Law as we know it is a child of a territorially anchored nation state. It subjects relatively homogeneous groups in a contiguous region to a uniform system of rules and it works because most of the conflicts that need to be resolved come about between people living under a single legal system. The interfaces between different legal systems are where the system is doomed to crack. Ever since the end of the Second World War, we have been trying to solve interjurisdictional interface challenges through formal and informal harmonization of laws. This is successful when the nation states involved desire a solution and are willing to accept the necessary changes to their own legal systems. Internationalization fails, however, when legal systems rest on fundamentally different values that the states are not willing to compromise. So far, national law utilizing these patches has fared relatively well. The challenge of cross-border radio and television as well as the worldwide telex and telephone network have been managed accordingly: as a relatively small number of transaction partners which were able to agree on special rules negotiated within a designated international discussion framework, with the express purpose of keeping cross-border effects on the respective national legal systems to a minimum.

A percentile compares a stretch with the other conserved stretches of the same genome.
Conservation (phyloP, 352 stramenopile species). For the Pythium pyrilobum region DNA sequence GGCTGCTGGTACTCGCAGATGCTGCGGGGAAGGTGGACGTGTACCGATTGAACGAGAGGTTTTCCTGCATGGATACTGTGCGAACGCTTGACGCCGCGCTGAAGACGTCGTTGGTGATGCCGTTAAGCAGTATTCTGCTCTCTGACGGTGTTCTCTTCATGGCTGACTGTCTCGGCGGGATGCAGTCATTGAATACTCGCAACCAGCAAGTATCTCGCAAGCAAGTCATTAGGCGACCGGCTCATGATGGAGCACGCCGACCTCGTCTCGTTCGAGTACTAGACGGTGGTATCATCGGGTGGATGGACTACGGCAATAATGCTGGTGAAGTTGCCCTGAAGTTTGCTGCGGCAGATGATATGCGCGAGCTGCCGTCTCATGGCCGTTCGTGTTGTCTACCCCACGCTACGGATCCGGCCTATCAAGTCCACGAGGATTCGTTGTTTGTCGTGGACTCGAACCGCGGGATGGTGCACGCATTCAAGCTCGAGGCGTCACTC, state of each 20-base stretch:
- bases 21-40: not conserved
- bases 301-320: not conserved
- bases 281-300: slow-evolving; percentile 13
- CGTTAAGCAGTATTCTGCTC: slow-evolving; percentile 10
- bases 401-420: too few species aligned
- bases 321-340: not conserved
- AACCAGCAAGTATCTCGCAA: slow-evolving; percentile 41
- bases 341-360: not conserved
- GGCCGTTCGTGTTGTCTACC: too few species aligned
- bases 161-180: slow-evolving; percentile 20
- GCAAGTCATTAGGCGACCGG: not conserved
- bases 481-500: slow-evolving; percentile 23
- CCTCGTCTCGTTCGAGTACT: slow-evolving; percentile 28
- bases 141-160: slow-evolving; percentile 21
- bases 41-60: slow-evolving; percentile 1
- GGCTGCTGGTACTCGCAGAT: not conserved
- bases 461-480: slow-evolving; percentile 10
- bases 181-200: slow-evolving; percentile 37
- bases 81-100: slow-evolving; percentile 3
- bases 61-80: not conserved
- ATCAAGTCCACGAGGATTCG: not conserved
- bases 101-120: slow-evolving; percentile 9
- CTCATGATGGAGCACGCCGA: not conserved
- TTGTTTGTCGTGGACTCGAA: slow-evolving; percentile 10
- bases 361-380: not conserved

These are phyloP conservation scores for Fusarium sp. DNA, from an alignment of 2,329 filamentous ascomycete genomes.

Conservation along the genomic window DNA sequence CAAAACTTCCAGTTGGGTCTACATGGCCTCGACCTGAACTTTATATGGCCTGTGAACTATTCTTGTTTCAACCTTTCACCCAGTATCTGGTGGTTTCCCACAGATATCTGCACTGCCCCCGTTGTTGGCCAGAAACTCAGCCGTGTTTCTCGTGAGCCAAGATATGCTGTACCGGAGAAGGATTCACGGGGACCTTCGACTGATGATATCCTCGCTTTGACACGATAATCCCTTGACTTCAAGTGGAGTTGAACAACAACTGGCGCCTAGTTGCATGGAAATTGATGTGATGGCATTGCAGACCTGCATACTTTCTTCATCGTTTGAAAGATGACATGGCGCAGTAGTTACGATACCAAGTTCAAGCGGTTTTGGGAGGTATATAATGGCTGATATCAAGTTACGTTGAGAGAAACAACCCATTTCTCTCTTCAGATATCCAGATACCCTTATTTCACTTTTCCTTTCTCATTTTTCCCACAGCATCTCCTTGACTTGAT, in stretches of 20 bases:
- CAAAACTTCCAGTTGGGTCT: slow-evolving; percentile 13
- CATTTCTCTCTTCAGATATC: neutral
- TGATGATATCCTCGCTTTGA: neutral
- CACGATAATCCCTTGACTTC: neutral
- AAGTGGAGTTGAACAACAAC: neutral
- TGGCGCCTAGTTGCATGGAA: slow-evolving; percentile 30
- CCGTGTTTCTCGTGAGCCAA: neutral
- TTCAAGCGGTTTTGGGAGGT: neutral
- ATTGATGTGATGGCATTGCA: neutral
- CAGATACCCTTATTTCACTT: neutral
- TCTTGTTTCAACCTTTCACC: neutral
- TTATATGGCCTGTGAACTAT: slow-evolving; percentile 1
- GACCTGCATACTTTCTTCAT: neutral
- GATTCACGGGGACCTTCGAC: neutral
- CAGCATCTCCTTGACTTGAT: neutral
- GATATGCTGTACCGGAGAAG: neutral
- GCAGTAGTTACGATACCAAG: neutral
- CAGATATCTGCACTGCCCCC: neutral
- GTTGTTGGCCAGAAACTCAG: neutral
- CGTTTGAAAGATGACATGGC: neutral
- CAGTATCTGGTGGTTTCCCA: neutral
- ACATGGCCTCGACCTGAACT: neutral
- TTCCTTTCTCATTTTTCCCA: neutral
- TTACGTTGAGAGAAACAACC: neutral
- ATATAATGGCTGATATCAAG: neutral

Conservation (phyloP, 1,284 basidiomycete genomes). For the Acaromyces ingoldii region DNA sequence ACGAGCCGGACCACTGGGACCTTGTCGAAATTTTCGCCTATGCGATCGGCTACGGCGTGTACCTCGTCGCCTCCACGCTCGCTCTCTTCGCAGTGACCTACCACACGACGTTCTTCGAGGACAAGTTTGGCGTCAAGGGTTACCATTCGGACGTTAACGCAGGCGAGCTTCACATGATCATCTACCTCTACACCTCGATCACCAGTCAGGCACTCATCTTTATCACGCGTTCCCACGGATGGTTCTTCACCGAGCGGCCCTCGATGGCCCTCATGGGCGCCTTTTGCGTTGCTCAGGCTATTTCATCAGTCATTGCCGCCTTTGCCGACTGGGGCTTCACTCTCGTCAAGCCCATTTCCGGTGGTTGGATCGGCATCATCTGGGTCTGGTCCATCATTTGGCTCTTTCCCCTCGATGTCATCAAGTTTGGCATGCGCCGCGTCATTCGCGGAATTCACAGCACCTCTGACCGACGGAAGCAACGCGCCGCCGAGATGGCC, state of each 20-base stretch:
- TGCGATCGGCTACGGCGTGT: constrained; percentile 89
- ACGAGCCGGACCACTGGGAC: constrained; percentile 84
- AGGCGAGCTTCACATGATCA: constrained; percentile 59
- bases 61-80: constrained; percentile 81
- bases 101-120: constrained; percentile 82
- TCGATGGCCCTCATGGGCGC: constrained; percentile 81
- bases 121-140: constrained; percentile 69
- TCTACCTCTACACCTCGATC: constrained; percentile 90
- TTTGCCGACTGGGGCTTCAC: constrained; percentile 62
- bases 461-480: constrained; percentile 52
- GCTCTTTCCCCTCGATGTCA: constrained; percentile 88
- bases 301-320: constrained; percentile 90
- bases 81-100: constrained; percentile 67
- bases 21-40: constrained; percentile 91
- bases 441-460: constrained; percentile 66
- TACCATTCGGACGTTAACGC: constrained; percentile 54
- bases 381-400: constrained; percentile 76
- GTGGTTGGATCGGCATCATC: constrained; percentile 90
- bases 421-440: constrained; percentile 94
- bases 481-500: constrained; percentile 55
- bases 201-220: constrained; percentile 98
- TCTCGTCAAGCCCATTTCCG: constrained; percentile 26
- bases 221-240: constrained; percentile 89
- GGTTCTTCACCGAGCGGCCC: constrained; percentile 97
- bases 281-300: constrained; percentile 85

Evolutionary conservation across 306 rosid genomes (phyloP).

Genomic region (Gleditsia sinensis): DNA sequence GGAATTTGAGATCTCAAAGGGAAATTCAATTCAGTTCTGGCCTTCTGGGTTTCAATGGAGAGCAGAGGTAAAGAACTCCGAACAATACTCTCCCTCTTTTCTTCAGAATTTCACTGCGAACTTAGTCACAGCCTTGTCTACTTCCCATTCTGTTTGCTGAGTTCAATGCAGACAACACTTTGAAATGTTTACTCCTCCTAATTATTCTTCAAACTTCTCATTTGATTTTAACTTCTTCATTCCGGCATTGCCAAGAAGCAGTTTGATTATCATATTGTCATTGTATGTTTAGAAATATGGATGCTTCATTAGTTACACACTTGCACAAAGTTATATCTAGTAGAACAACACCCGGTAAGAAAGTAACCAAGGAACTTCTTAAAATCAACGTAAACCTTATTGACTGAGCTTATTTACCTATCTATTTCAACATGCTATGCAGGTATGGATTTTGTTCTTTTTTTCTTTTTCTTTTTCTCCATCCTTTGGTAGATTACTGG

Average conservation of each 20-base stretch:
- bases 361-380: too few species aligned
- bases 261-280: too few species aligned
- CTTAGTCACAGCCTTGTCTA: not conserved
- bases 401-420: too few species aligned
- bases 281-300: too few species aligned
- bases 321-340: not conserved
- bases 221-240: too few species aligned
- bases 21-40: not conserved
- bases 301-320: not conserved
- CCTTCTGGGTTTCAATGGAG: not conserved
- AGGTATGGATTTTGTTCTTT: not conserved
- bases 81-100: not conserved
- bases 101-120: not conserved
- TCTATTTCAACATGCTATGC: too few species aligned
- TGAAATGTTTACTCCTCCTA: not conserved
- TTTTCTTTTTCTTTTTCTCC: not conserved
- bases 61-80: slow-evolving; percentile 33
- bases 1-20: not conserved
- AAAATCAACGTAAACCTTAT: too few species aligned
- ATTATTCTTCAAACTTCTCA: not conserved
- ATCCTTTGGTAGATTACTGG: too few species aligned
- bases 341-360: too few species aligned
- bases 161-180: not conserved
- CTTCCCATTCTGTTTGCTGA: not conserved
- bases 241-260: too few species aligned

Then Internet came along and destroyed this equilibrium — but not in the way you might at first think.
Many have argued that as the Internet makes it possible to distribute and access information worldwide, information providers and recipients can change their location at any time and without major transaction costs to circumvent territorial legal restrictions. If Internet gambling is against the law in the US, one can just set up a server in Costa Rica, Moscow, or Kuala Lumpur. This kind of arbitrage arguably undermines and marginalizes the law.
Today I believe that this view is incorrect. Despite the Internet, national legal systems have repeatedly been able to call those to account who deliberately ventured outside the law in their Internet dealings. It is often claimed that this is tantamount to subjecting everyone on the Internet to the law of every nation on earth. If a European posts a nude photo on his homepage, she risks criminal prosecution in the USA or in Saudi Arabia. But that of course is not the case. In fact, courts have relatively rarely applied the laws of one country to an operator in another, and usually only when the behavior of the operator was systematically geared toward creating negative spillover effects.